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Tiff Macklem, governor of the Bank of Canada, and Carolyn Rogers, senior deputy governor of the Bank of Canada
Photographer: David Kawai/Bloomberg via Getty Images

Bank of Canada watching trend of longer amortization periods among borrowers

The Bank of Canada is investigating a growing trend of borrowers extending their mortgage amortization periods amid persistently high interest rates and ongoing inflationary pressures.

During an appearance at Parliament’s Standing Committee on Finance, Bank of Canada Senior Deputy Governor Carolyn Rogers was asked by Conservative MP Adam Chambers whether she was concerned that as much as a quarter of some lenders’ mortgage portfolios have amortization periods well beyond 40 years.

Rogers told the committee the Bank of Canada asked this very question of several unnamed banks the previous week, and that lenders are concerned about ever-growing amortization periods.

“I think the banks are acutely aware that mortgages that are not getting paid down, that are not getting amortized down, is not a sustainable situation over the long term,” Rogers said. “But as we understand it, they’re working closely with these borrowers.”

Major lenders like RBC, BMO, and CIBC are seeing sharply higher percentages of their mortgage portfolios with amortization periods north of 30 years. None of these banks had mortgages with amortization periods over 30 years in October 2021. As of the fourth quarter, roughly 30% of their mortgage portfolios had amortization rates above 30 years.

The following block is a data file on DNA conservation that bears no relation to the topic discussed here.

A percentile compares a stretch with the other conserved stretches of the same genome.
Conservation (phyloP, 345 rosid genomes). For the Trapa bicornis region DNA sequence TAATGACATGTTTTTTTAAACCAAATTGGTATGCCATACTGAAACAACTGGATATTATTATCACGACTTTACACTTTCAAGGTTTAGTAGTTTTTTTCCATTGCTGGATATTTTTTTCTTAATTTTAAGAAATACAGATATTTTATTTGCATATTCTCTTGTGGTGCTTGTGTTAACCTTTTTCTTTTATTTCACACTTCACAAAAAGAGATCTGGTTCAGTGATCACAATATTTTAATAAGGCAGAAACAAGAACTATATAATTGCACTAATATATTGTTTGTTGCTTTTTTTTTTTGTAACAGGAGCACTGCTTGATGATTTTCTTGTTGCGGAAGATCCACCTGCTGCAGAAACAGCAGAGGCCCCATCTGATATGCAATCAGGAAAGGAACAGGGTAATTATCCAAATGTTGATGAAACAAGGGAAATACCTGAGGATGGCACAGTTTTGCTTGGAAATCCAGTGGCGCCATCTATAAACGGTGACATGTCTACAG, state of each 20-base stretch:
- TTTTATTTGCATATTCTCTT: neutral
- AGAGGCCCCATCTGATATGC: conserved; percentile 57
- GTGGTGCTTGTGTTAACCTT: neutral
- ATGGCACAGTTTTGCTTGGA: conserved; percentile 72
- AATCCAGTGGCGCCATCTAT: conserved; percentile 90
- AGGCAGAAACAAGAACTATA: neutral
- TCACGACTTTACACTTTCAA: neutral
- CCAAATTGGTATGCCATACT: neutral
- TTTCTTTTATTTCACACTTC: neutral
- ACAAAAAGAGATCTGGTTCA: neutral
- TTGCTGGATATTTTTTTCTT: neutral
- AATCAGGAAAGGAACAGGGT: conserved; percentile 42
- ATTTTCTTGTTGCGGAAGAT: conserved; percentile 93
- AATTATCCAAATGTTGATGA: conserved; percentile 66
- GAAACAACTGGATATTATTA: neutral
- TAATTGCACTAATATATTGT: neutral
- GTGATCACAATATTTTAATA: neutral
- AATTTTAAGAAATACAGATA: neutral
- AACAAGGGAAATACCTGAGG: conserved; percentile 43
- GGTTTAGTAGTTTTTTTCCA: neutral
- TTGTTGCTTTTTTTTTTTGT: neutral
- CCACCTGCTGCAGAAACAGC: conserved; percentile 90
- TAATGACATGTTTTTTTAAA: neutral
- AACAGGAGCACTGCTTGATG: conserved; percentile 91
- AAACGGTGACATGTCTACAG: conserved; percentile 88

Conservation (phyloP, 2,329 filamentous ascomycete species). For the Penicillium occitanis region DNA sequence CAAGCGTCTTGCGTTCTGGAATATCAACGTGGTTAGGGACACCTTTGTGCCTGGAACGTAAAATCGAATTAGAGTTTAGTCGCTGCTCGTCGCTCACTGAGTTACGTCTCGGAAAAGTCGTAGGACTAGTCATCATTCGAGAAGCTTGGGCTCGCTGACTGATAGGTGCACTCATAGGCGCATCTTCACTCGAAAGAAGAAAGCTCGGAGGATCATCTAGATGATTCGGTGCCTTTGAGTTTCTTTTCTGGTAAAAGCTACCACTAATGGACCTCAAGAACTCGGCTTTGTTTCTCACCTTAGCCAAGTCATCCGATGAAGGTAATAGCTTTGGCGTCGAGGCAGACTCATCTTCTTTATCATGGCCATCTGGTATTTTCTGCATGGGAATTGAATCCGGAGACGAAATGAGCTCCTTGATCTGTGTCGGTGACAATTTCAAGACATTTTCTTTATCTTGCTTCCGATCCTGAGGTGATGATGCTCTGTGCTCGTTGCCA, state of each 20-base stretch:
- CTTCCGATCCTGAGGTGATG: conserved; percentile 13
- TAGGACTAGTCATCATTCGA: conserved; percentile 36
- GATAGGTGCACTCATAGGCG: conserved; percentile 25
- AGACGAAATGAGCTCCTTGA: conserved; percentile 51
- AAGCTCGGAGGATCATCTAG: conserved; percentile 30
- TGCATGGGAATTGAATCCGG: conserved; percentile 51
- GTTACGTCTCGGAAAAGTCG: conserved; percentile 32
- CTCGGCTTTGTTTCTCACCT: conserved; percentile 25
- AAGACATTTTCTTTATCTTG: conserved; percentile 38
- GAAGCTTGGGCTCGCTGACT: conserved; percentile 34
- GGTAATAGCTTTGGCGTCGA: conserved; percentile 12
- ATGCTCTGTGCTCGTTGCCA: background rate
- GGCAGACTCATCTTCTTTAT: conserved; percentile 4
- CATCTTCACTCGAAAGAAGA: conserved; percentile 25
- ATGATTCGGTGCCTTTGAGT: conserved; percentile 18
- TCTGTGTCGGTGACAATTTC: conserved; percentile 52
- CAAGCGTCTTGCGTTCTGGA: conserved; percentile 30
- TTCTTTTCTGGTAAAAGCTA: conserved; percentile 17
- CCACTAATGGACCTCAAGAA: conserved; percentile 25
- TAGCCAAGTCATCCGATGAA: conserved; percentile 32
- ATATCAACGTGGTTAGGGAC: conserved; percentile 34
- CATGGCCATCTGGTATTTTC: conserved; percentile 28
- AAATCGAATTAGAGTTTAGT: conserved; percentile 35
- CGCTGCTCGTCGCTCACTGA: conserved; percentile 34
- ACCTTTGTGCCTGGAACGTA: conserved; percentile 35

Both Rogers and Bank of Canada Governor Tiff Macklem appeared before the Standing Committee on Finance on April 18 to explain the Bank’s latest moves to temper inflation. Macklem struck an optimistic tone about the rate of inflation—which has now slowed to 4.3% as of March from about 8% at its 2022 peak.

All in all, Macklem said, most people would consider the Bank’s current economic projections for 2023 to be the so-called ‘soft landing’ cited by economists over the last year—a period of very weak economic growth, instead of the retraction that signifies the beginning of a recession.

However, Macklem said borrowers renewing their mortgages this year will feel the bite of higher rates. The response to a 4.5% interest rate depends largely on a borrower’s financial situation, and the Bank of Canada’s own research suggests poorer households may be taking longer to pay down their mortgages.

“Those with enough resources could pay off some of their outstanding mortgage balance or make payments on their principal more quickly,” reads a passage from the Bank’s April Monetary Policy Report (MPR). “Financially constrained households, however, may scale back on voluntary repayments of principal or extend the amortization period of their mortgage when they renew.”

How mortgage borrowers are responding to higher rates

Meanwhile, mortgage borrowers are ditching 5-year-fixed rates and variable mortgages for shorter-term fixed rates. According to the Bank’s MPR, both 1- to 2-year fixed and 3- to 4-year fixed rates are on the upswing, comprising roughly 30% and 25% of all new mortgages in 2022, respectively.

By contrast, variable-rate mortgages dropped from about 55% of all new mortgages in late 2021 to 25% today.

Ultimately, the price outlook for Canada’s housing market is expected to recover, in spite of last year’s falling sales nationwide. The Bank expects house price growth to remain subdued for the first half of 2023, with activity picking up in the back half of the year.

Macklem pointed to Canada’s longstanding lack of robust housing supply and the pain of high interest rates as reasons for price declines. However, Rogers said the lack of supply is the most important factor in housing prices more broadly, one the Bank has pointed out for a long time.

“We do need, over the long-term, to deal with housing supply. That will be one of the most important things to relieve pressures,” she told the committee.

Feature image by David Kawai/Bloomberg via Getty Images